NLRB issues final joint-employer rule | Dump Trucks Charlotte NC
Dump Trucks Columbus OH Insight:
The clarity that comes with the new rule, said Kristen Swearingen, vice president of legislative and political affairs at the Associated Builders and Contractors, should ease the concern that the ABC's members and other columbus oh dump truck company have about the burden that comes with being a joint employer.
In the construction industry, she said, the relationship that typically exists between the general contractor and its subcontractors presented some challenges under the 2015 opinion of what constitutes joint-employer liability since general contractors, while not having direct control over a subcontractor's employees, direct the overall activity on a jobsite.
What the new rule does not impact, however, is how OSHA determines responsibility for workplace injuries when there is more than one contractor working on a project, Swearingen said.
OSHA has a multi-employer citation policy that outlines how inspectors should evaluate the circumstances surrounding an accident before citing more than one employer. The first thing an inspector should do under OSHA policy is to decide whether the employer is creating, exposing, correcting or controlling. A single employer can fall under more than one of these categories, but the extent of its responsibility depends on the category.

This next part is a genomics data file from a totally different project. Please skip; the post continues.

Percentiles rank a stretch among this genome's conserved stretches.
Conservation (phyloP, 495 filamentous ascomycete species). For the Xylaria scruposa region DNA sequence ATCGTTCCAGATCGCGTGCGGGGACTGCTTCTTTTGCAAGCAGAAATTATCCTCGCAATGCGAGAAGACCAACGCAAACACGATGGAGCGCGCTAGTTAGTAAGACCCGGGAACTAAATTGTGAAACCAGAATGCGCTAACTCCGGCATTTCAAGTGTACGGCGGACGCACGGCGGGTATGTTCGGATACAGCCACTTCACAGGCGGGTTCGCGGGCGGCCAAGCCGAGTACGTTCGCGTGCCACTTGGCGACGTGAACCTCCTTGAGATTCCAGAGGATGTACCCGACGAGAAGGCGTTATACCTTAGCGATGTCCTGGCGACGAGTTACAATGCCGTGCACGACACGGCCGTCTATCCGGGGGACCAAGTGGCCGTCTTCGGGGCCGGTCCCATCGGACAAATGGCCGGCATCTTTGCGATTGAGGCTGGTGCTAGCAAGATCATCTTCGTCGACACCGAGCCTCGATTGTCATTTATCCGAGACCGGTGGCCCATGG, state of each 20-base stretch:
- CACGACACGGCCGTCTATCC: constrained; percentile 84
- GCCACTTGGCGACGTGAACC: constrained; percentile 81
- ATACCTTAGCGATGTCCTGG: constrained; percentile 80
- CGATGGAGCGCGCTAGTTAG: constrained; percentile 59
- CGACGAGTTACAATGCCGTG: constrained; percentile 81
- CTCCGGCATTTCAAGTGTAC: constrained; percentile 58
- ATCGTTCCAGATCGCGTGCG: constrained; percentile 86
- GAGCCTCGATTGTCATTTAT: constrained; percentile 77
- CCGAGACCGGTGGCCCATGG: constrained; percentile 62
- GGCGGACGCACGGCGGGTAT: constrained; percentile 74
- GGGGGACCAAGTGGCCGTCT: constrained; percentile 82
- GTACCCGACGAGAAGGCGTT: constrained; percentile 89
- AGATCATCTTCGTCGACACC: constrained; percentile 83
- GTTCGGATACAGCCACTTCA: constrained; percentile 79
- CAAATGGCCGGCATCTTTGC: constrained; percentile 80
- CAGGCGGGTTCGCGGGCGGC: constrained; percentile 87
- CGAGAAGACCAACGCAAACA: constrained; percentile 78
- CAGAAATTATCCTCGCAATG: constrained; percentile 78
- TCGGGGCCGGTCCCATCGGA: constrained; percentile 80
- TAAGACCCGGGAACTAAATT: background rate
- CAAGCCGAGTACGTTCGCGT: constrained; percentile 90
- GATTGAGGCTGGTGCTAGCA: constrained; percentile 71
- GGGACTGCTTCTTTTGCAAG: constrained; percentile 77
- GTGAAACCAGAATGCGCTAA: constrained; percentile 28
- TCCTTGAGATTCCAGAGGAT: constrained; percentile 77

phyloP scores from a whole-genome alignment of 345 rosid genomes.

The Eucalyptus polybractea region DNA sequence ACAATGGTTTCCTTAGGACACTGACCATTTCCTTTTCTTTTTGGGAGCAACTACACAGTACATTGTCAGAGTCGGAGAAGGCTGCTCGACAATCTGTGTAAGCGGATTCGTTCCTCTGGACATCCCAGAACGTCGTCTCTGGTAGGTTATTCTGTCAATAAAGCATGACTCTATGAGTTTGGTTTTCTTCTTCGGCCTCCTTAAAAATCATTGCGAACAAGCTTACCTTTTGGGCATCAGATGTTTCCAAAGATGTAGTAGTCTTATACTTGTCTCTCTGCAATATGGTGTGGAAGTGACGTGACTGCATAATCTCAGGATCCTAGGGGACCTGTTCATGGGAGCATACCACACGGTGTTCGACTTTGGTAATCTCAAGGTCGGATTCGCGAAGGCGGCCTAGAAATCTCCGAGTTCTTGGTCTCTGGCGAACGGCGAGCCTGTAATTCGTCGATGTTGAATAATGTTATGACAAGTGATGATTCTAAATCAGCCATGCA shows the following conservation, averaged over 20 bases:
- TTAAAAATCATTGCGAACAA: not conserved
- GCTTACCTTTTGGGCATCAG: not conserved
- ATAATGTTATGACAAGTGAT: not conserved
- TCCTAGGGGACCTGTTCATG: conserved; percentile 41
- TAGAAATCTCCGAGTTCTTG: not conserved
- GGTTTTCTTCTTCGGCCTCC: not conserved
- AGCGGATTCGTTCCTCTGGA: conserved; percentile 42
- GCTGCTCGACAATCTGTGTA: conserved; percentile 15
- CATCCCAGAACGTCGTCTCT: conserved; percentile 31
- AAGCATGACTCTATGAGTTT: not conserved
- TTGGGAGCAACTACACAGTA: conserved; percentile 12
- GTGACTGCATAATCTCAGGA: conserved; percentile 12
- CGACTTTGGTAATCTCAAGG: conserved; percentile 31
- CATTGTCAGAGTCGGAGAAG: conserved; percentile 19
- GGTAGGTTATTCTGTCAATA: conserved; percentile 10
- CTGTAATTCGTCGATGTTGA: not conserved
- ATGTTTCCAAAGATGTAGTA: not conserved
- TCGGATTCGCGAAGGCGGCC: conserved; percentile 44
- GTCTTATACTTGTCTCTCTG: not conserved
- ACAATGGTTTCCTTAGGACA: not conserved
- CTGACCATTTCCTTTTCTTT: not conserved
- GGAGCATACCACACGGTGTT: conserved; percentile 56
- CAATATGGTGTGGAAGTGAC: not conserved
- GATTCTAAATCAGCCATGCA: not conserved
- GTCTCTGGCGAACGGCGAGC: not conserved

For example, a controlling employer, which has general supervisory authority and power to either correct hazards or direct others to do so, typically has less responsibility than the employer that is obligated to protect its own employees. Even when there is no contractual obligation for a general contractor to ensure safety, it can still be designated a controlling employer as long as subcontractors are under its "broad control."
The way OSHA defines other employer categories is as follows:
- A "creating" employer refers to the employer that created the hazard.
- An "exposing" employer's employees were exposed to the hazard.
- The "correcting" employer must correct hazards.